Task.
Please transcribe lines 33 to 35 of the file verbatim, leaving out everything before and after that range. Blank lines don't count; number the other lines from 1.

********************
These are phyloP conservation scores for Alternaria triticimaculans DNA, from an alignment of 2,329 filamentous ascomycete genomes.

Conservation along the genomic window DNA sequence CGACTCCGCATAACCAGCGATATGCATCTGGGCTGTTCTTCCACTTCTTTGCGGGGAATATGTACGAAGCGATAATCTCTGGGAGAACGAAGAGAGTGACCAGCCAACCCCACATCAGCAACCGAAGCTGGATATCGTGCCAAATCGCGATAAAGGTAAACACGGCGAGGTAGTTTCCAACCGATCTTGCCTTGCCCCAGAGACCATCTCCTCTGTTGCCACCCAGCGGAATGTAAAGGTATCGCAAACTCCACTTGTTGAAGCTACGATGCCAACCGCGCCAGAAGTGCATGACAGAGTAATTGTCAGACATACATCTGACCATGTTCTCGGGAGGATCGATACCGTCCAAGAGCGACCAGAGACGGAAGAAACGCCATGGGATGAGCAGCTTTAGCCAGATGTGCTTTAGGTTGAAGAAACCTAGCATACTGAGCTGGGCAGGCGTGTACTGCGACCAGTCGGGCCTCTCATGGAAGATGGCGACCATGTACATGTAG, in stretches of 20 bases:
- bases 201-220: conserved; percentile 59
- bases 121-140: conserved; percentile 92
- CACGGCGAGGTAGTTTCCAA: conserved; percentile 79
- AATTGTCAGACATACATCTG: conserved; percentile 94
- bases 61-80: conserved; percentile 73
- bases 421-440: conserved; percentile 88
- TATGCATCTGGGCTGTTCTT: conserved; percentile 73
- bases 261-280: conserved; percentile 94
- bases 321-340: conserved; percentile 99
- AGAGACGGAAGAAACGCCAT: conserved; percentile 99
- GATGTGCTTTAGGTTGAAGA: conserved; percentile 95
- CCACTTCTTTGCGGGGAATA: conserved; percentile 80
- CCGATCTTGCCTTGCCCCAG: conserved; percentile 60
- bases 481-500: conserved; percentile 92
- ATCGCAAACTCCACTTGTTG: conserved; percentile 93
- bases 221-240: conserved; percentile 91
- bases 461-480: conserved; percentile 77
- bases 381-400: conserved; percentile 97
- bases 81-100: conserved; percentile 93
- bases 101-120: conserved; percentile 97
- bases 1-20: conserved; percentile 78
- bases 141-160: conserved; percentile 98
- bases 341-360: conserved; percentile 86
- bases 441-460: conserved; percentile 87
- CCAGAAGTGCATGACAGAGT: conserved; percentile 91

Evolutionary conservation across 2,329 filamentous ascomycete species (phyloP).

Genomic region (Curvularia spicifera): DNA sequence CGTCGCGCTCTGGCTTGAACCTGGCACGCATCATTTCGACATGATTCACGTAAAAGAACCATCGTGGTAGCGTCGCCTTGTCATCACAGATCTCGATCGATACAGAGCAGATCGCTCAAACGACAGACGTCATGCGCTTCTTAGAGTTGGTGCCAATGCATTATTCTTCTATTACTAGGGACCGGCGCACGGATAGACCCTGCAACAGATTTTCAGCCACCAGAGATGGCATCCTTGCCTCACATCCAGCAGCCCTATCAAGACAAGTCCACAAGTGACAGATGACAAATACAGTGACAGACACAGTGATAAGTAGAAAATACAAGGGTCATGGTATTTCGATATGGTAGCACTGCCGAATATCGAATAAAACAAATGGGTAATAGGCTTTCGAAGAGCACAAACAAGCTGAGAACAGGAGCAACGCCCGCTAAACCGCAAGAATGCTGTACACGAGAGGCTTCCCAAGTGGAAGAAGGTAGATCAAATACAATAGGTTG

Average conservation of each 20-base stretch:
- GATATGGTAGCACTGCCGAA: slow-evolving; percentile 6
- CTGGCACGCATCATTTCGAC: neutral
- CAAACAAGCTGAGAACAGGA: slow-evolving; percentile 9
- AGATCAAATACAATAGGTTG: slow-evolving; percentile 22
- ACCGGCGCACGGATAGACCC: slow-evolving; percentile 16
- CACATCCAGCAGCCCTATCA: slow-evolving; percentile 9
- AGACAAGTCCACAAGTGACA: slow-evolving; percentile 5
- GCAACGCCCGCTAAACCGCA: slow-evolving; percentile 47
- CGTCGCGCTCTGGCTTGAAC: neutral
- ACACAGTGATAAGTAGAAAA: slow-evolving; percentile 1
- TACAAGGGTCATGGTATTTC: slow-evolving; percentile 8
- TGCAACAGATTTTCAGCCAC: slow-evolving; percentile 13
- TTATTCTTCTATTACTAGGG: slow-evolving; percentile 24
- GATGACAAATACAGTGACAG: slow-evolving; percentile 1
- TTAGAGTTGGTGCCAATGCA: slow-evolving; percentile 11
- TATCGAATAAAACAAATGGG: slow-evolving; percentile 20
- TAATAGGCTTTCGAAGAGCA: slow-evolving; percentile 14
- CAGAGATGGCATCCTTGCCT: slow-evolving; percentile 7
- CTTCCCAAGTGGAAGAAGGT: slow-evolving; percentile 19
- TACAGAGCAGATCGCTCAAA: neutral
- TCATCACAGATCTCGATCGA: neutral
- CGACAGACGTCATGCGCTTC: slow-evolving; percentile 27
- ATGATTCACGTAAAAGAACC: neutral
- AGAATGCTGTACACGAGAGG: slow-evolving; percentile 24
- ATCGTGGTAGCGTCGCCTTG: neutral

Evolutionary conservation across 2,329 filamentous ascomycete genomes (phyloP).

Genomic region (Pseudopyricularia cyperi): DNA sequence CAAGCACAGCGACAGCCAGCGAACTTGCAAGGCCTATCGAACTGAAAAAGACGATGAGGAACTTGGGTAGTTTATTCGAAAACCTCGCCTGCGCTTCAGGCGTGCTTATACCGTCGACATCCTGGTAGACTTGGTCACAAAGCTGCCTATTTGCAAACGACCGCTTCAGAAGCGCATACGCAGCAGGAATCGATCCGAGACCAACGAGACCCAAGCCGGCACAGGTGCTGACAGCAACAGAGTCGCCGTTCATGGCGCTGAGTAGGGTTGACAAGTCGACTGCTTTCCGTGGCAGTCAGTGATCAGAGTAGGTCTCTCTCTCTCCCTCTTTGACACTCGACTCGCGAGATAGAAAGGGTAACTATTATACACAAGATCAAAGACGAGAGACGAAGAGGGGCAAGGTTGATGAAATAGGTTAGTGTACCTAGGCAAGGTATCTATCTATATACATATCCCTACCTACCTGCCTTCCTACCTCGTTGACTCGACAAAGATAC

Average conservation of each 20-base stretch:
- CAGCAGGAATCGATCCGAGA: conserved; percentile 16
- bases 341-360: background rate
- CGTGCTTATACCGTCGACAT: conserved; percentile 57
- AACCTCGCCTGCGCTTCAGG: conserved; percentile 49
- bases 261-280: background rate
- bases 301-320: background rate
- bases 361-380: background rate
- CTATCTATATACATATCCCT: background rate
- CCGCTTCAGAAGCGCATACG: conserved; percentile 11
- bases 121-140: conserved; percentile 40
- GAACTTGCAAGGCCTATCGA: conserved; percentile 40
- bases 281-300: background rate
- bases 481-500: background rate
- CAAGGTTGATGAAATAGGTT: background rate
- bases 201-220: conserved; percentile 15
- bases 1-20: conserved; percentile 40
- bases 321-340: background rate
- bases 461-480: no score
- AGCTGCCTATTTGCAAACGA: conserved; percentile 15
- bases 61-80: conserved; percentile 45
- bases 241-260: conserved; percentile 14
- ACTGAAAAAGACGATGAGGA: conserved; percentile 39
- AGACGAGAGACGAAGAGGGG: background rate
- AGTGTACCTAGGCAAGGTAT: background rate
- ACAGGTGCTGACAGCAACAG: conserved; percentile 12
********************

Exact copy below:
- CAAACAAGCTGAGAACAGGA: slow-evolving; percentile 9
- AGATCAAATACAATAGGTTG: slow-evolving; percentile 22
- ACCGGCGCACGGATAGACCC: slow-evolving; percentile 16